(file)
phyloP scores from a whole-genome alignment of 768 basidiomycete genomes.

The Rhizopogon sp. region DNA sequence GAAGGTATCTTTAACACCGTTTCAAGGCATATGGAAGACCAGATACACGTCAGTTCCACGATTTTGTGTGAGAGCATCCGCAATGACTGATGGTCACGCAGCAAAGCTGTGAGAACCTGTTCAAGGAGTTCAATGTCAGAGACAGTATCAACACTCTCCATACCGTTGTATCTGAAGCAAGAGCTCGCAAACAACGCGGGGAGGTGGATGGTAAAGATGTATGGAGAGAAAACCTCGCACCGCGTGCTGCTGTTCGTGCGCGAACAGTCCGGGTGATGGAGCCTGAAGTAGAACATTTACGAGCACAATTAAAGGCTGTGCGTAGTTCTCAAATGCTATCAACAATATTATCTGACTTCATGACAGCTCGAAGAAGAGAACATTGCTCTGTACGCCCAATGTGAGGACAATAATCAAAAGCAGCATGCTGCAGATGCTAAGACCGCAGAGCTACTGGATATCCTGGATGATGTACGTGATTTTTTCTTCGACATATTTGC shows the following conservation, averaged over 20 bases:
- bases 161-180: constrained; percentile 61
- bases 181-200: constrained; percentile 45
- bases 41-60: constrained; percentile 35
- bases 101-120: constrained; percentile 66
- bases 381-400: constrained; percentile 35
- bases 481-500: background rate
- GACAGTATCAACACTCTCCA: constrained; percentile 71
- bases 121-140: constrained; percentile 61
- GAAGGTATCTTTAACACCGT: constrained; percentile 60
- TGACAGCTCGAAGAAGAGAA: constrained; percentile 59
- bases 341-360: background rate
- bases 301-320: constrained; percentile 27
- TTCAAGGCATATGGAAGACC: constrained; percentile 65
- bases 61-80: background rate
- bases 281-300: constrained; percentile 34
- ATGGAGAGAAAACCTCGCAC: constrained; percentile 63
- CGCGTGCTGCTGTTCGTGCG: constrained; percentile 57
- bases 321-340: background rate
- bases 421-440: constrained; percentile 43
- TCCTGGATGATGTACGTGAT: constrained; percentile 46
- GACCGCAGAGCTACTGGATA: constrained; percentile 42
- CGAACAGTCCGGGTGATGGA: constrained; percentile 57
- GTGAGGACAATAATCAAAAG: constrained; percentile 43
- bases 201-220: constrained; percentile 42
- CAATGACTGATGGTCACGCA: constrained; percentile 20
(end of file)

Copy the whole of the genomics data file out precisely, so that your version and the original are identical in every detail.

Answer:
phyloP scores from a whole-genome alignment of 768 basidiomycete genomes.

The Rhizopogon sp. region DNA sequence GAAGGTATCTTTAACACCGTTTCAAGGCATATGGAAGACCAGATACACGTCAGTTCCACGATTTTGTGTGAGAGCATCCGCAATGACTGATGGTCACGCAGCAAAGCTGTGAGAACCTGTTCAAGGAGTTCAATGTCAGAGACAGTATCAACACTCTCCATACCGTTGTATCTGAAGCAAGAGCTCGCAAACAACGCGGGGAGGTGGATGGTAAAGATGTATGGAGAGAAAACCTCGCACCGCGTGCTGCTGTTCGTGCGCGAACAGTCCGGGTGATGGAGCCTGAAGTAGAACATTTACGAGCACAATTAAAGGCTGTGCGTAGTTCTCAAATGCTATCAACAATATTATCTGACTTCATGACAGCTCGAAGAAGAGAACATTGCTCTGTACGCCCAATGTGAGGACAATAATCAAAAGCAGCATGCTGCAGATGCTAAGACCGCAGAGCTACTGGATATCCTGGATGATGTACGTGATTTTTTCTTCGACATATTTGC shows the following conservation, averaged over 20 bases:
- bases 161-180: constrained; percentile 61
- bases 181-200: constrained; percentile 45
- bases 41-60: constrained; percentile 35
- bases 101-120: constrained; percentile 66
- bases 381-400: constrained; percentile 35
- bases 481-500: background rate
- GACAGTATCAACACTCTCCA: constrained; percentile 71
- bases 121-140: constrained; percentile 61
- GAAGGTATCTTTAACACCGT: constrained; percentile 60
- TGACAGCTCGAAGAAGAGAA: constrained; percentile 59
- bases 341-360: background rate
- bases 301-320: constrained; percentile 27
- TTCAAGGCATATGGAAGACC: constrained; percentile 65
- bases 61-80: background rate
- bases 281-300: constrained; percentile 34
- ATGGAGAGAAAACCTCGCAC: constrained; percentile 63
- CGCGTGCTGCTGTTCGTGCG: constrained; percentile 57
- bases 321-340: background rate
- bases 421-440: constrained; percentile 43
- TCCTGGATGATGTACGTGAT: constrained; percentile 46
- GACCGCAGAGCTACTGGATA: constrained; percentile 42
- CGAACAGTCCGGGTGATGGA: constrained; percentile 57
- GTGAGGACAATAATCAAAAG: constrained; percentile 43
- bases 201-220: constrained; percentile 42
- CAATGACTGATGGTCACGCA: constrained; percentile 20